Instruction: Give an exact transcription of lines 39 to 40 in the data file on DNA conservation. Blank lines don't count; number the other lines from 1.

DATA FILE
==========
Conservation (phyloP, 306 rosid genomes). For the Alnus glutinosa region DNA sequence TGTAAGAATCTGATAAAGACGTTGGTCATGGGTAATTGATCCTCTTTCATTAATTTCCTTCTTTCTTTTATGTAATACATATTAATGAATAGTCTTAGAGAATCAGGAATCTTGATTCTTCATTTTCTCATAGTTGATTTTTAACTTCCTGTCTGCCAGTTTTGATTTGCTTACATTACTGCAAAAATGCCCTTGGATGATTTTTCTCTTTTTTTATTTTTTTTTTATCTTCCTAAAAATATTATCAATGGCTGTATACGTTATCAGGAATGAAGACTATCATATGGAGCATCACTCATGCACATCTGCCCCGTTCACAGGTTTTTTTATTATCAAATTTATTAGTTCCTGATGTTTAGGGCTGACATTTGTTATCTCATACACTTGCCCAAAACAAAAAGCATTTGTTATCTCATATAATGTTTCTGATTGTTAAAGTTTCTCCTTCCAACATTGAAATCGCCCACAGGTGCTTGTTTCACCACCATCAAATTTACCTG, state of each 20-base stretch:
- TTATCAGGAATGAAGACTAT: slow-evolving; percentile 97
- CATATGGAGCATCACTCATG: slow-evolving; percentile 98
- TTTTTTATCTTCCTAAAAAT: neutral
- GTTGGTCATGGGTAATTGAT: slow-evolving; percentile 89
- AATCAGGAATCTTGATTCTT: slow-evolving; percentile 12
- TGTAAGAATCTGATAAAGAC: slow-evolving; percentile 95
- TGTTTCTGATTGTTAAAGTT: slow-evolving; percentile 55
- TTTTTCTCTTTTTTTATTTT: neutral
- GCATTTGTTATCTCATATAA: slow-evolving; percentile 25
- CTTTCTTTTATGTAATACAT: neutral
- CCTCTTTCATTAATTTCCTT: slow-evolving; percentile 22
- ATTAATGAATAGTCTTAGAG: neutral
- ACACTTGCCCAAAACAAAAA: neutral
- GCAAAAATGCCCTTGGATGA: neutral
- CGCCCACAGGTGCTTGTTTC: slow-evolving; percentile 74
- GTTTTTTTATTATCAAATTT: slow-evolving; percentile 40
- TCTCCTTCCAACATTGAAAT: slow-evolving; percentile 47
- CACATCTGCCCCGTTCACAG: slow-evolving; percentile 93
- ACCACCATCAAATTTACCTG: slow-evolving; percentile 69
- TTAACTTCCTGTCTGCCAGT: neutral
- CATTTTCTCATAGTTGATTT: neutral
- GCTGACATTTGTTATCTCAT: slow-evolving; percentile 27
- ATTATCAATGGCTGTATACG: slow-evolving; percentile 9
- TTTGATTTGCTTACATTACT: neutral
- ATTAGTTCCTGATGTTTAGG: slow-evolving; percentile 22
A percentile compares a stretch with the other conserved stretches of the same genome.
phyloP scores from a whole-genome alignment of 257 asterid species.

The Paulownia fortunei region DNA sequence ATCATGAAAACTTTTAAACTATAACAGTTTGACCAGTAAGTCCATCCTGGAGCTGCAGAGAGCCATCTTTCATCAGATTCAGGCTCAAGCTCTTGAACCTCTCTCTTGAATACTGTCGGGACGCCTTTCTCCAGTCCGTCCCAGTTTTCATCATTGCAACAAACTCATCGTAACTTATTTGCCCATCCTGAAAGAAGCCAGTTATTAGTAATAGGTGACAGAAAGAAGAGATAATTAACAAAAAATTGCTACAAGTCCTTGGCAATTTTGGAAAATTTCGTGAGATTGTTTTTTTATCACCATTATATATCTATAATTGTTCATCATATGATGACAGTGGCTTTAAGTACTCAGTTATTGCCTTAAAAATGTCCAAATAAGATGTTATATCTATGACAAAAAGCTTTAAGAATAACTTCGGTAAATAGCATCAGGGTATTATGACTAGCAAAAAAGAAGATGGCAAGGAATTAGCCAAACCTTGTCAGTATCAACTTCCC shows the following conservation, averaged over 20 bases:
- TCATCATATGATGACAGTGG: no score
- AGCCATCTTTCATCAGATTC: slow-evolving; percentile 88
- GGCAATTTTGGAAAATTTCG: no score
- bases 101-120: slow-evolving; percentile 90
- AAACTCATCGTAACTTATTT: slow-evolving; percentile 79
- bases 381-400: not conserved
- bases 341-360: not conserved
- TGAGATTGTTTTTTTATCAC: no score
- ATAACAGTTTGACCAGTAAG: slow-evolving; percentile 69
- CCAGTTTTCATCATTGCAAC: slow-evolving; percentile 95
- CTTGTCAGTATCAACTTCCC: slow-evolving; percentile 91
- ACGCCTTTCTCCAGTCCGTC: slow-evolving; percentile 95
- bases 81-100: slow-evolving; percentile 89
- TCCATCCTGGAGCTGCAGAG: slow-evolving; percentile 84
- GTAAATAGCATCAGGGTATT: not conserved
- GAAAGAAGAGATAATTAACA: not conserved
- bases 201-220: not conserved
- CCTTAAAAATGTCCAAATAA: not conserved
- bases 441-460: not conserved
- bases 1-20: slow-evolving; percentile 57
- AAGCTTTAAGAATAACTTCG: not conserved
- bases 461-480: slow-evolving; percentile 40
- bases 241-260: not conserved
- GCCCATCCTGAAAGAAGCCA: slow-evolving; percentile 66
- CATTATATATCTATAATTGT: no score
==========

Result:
- CCAGTTTTCATCATTGCAAC: slow-evolving; percentile 95
- CTTGTCAGTATCAACTTCCC: slow-evolving; percentile 91